I believe that we are significantly distinct from the other animals. For we are rational beings who relate to each other “I” to “I”. Freedom, individuality, accountability and the moral life all result from this. They are outgrowths of first-person knowledge, of the fact, as Kant put it, that we alone in the world say “I”. It is not because we are non-rational that we are subject to illusions and fallacies. On the contrary, it is because we are rational.
The standard formulation of such a view is always that we aren’t merely “creaturely” because we’re something more — “rational” or “moral.” This has always struck me as a load of hooey. Really, Roger; we’re moral because we relate to each other as individuals? I don’t see why I should accept this. I think it’s clear that we can be moral when relate to each other each as members of a group. And even if individual relations are what make us free and give us a moral life, I’ve never seen a persuasive argument for why we should think that we, humans, are the only creatures capable of doing this.
My cat, I think, thinks of himself as an individual and relates to my dog as an individual dog. Certainly if you disagree I don’t see you having any more evidence that I’m wrong than I do that says I’m right. I never understood the attractiveness (and it must be attractive because so many smart people like Scruton choose to endorse it) of the idea that we are so much more self-aware than cats and dogs. What I observe is that we are aware of our own self awareness, and we’re not aware of our cat’s self awareness, if any. How you make the leap from this differential awareness to the conclusion that “self awareness exists for me but not for my cat” has always baffled me. And so I refuse to make the leap.
But the original question was: which idea is more destructive, humans-as-creatures, or humans-as-uniquespecialbeings? Those who say that the former is more destructive probably have in mind the idea that, when we act like creatures, we simply kill or get killed. We fight for survival in a Darwinian way. We don’t, as creatures, ever act altruistically.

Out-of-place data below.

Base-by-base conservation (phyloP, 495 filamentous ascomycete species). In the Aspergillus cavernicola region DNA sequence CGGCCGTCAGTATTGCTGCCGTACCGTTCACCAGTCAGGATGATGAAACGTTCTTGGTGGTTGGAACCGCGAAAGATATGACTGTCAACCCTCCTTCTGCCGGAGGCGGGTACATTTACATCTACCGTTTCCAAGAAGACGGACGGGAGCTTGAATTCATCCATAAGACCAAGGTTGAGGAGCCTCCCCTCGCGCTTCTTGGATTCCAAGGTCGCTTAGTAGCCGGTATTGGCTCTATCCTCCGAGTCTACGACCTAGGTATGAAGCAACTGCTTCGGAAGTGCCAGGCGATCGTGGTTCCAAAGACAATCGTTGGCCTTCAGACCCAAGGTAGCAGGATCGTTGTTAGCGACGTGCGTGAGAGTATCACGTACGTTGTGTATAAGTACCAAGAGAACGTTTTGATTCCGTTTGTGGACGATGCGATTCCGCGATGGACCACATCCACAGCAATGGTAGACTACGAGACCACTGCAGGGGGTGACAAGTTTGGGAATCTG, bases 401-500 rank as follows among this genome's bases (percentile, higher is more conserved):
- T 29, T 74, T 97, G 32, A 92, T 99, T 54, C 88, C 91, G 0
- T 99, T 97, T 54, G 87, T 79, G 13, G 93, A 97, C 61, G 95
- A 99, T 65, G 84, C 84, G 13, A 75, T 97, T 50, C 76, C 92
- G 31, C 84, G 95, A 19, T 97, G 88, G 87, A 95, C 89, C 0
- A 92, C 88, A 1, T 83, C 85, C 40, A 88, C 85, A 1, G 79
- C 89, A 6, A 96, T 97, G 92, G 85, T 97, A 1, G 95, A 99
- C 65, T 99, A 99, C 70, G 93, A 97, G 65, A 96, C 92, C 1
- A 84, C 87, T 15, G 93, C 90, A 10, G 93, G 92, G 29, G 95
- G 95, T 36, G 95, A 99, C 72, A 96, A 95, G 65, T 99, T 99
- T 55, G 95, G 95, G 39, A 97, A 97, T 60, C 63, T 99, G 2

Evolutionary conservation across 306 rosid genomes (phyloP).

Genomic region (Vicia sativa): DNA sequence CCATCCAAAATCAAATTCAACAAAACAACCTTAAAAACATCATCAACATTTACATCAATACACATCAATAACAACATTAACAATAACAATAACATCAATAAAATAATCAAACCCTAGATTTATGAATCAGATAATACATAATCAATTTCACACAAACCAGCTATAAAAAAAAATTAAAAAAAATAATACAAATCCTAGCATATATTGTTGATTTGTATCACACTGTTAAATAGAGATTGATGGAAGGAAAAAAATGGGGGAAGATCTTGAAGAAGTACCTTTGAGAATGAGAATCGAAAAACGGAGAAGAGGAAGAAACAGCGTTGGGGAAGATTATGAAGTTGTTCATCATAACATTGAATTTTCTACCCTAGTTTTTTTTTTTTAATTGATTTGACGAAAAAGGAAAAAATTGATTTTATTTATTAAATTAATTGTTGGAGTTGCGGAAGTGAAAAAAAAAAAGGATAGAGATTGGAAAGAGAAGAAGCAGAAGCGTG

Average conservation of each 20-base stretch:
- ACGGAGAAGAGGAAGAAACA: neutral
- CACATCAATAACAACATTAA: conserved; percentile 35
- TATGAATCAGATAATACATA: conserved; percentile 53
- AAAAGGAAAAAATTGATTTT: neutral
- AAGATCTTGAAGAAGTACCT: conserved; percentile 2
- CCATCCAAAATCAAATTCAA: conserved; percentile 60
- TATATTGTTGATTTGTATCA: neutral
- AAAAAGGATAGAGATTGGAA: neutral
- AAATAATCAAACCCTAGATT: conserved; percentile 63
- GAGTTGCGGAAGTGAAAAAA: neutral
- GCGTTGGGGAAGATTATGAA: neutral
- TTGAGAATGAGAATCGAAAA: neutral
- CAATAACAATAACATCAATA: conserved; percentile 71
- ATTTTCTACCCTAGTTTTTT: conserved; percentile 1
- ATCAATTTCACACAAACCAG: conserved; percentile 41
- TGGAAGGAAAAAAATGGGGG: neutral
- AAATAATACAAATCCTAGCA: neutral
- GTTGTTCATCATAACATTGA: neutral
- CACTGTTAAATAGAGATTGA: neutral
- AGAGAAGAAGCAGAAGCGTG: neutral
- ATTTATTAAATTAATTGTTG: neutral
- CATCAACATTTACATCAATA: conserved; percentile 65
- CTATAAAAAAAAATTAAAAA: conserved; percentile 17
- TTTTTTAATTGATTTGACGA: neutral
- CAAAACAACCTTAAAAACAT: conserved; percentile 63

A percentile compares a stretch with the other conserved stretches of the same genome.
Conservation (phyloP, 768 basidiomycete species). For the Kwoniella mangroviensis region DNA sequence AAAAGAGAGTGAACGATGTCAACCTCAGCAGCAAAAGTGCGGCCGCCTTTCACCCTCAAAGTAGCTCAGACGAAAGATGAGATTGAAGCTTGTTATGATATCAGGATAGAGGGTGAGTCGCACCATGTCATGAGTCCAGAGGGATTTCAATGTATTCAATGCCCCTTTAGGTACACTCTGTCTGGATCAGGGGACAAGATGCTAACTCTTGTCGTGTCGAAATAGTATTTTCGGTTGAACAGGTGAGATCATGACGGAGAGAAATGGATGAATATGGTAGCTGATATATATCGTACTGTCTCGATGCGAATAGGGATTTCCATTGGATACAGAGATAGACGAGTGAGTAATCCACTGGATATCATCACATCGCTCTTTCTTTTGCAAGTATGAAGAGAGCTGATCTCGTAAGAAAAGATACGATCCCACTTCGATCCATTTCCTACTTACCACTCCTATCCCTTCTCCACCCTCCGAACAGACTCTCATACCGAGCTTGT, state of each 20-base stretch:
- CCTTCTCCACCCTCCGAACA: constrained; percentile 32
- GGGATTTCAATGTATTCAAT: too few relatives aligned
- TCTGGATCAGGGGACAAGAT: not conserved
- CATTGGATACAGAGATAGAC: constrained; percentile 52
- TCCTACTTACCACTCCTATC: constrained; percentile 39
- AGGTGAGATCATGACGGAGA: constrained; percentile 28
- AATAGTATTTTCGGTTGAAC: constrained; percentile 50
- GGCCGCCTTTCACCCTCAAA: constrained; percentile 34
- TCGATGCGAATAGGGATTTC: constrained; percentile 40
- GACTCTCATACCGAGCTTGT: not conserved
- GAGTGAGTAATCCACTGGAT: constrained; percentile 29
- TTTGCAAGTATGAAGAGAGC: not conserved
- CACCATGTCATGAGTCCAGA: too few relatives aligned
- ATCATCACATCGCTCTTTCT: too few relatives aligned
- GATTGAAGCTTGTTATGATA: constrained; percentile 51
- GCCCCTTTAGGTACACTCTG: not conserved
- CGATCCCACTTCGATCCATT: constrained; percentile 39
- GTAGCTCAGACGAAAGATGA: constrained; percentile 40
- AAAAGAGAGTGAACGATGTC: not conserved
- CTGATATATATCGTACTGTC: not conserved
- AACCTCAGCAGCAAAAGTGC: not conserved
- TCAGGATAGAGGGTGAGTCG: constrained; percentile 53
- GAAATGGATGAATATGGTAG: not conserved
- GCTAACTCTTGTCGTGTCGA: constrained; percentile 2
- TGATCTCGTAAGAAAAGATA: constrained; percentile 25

But this is wrong, because it presupposes the view of non-human creatures that I’ve already said we don’t have enough evidence to accept; namely, that they’re just un-self-aware, unmoral, unfree, animals. I’d rather put it this way: we are very destructive when we disregard others and act too selfishly and kill and maim in an orgy of violence because we lust for power. No analogies need be given between this destructive behavior and the behavior of any non-human creatures. It’s all us.
I’m more of the opinion that I think Mitchell was getting at in his essay. If we remind ourselves that we are creatures, we acknowledge our limits and our dependence upon the natural world as features of ourselves that all creatures share. It’s the sense of being somehow “special” that gets us into trouble; this idea serves most often as an excuse for fucking around with other life forms than it serves as a reminder that we ought to act morally and with restraint.
So I’m glad we’re creaturely. I’m happy to be a creature. I don’t think I’m any less of a (hu)man by admitting it.
I’ve been interested in Rockstar’s new Western video game since reading this generally positive NYT review by Seth Schissel: “In the more than 1,100 articles I have written for this newspaper since 1996, I have never before called anything a tour de force. Yet there is no more succinct and appropriate way to describe Red Dead Redemption.”
A good review, yes, but who is this guy Seth Schissel? Why should I trust his opinion? I know he writes for the NYT, but so does Thomas Friedman.
Now one of my favorite writers has weighed in on Red Dead Redemption. Joe Abercrombie likes it, too:
To put it simply, Red Dead Redemption is fucking stupendous. . . .
But it’s actually the quieter, often unscripted moments that really soar. Breaking wild horses in the desert as the sunset leaks out over the mesas. Squatting in the snowy trees, buffalo rifle levelled, waiting for that perfect shot as a grizzly bear snuffles past. Hunting for confederate gold among the mountain peaks in a lashing lightning storm. An impromptu gunfight in a saloon after a few too many whiskies after I blew the piano player’s brains out because I just didn’t like what he was playing. Alright, that last one wasn’t a quiet moment, but you see what I’m saying.
To which all I can say is, poor bear!
Now I know that sometimes my favorite writers have tastes of their own that I don’t share (cough, China Mieville, cough, cough). But I have no reason to think that Abercrombie’s tastes run to the video game equivalents of M. John Harrison novels (sorry, China, but he sucks). I suspect, based on what Abercrombie says he likes about this game, that I’d love it, too. Maybe I need to start asking myself: Xbox360, or PS3?